A new committee formed to improve public safety in Olympia is beginning to take shape, after its members outlined goals it seeks to accomplish. Chief among them: create a justice system that treats all people the same.
At its first meeting yesterday, this new public safety committee did not discuss specific policy changes that would allow it to accomplish its lofty goals. Rather, it outlined its charter and mission.
Chaired by council member Clark Gilman, this public safety committee also includes Olympia Mayor Cheryl Selby and council member Jim Cooper. It was created after a September meeting highlighted systemic issues in current police department operations. In that meeting, professional moderator Nancy Campbell said that over the past 4-5 years, Black men in Olympia accounted for 10 to 15 percent of jail bookings, while they only represent roughly 2.8 percent of the population.
Those statistics weren’t easy to find, Campbell said. They took some digging. Now, this new committee wants to compile additional data and make it easy for anyone to find. Specifically, said Gilman, they want data on demographics. Who is being arrested and on what charges?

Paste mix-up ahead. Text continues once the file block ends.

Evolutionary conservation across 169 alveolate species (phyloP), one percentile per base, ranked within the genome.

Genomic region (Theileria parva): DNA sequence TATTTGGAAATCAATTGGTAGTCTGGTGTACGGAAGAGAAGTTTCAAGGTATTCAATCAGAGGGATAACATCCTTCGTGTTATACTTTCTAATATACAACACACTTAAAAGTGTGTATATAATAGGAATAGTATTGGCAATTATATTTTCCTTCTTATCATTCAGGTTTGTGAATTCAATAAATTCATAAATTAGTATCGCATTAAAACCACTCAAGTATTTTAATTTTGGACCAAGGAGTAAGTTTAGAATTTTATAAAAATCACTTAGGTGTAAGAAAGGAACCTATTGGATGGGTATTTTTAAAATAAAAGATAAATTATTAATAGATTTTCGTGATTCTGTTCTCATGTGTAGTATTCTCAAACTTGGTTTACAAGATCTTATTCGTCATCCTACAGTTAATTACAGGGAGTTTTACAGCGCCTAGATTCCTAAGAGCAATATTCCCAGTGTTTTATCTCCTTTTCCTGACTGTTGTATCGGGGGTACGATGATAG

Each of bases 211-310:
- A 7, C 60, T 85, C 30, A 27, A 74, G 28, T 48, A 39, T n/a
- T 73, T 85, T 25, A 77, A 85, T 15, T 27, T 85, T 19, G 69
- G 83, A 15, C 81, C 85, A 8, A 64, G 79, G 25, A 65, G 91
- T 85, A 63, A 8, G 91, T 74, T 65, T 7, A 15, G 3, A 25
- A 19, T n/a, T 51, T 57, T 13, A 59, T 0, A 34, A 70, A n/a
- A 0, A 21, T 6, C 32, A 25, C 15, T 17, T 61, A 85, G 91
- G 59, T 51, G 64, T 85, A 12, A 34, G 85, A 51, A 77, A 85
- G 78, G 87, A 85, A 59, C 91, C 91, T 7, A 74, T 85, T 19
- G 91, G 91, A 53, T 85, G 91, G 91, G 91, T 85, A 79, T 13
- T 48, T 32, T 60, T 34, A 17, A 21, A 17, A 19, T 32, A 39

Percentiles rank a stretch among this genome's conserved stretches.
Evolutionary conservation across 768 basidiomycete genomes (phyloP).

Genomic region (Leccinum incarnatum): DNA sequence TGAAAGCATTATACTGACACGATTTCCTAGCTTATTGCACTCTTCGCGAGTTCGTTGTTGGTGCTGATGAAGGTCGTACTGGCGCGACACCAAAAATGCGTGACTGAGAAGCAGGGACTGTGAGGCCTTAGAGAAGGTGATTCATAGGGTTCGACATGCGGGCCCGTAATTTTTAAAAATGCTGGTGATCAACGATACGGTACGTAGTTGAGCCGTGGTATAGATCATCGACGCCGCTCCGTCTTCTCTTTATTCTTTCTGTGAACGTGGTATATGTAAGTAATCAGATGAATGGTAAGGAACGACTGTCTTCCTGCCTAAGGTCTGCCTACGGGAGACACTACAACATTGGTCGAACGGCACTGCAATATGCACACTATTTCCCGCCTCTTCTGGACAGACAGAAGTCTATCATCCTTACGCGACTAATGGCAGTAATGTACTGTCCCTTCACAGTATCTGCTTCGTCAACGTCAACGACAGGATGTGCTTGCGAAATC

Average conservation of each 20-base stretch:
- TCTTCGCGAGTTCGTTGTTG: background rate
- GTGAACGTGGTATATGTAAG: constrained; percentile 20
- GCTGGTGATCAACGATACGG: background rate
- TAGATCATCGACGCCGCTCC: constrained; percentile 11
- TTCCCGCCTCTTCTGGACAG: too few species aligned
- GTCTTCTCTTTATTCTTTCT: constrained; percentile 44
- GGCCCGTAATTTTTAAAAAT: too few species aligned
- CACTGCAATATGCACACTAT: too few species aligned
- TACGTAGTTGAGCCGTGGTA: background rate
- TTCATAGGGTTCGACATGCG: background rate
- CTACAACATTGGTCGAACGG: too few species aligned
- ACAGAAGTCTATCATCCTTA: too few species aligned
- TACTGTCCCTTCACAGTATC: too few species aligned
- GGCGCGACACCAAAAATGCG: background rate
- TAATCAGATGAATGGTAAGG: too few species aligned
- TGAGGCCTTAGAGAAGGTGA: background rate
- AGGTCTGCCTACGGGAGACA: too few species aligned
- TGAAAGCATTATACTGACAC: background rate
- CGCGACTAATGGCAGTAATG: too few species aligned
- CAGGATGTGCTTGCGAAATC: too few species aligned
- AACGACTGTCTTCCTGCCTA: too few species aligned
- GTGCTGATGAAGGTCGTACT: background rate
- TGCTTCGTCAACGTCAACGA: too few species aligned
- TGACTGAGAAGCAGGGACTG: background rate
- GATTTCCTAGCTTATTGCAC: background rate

“More broadly, it’s about us knowing what’s going on,” said Gilman, adding data can highlight bias against people of a certain race or members of the LGBTQ community.
This public safety committee doesn’t have the authority to make policy changes. Rather, it will suggest new policy to the city council, which does.
“My biggest concern is we’ve been reluctant to just share … ‘here’s where we’re at right now.’ Here’s where we’re at for our work towards eliminating bias. Here’s where we’re at in our work towards not incarcerating people for dumb little things,” said Gilman.
Gilman said he wants to present information to the community as they receive it. As both the public and the council become more informed, officials and citizens can work together to discuss potential public safety improvements.
This committee is scheduled to meet twice more this year to finalize its charter. It plans to start meeting once a month by 2021.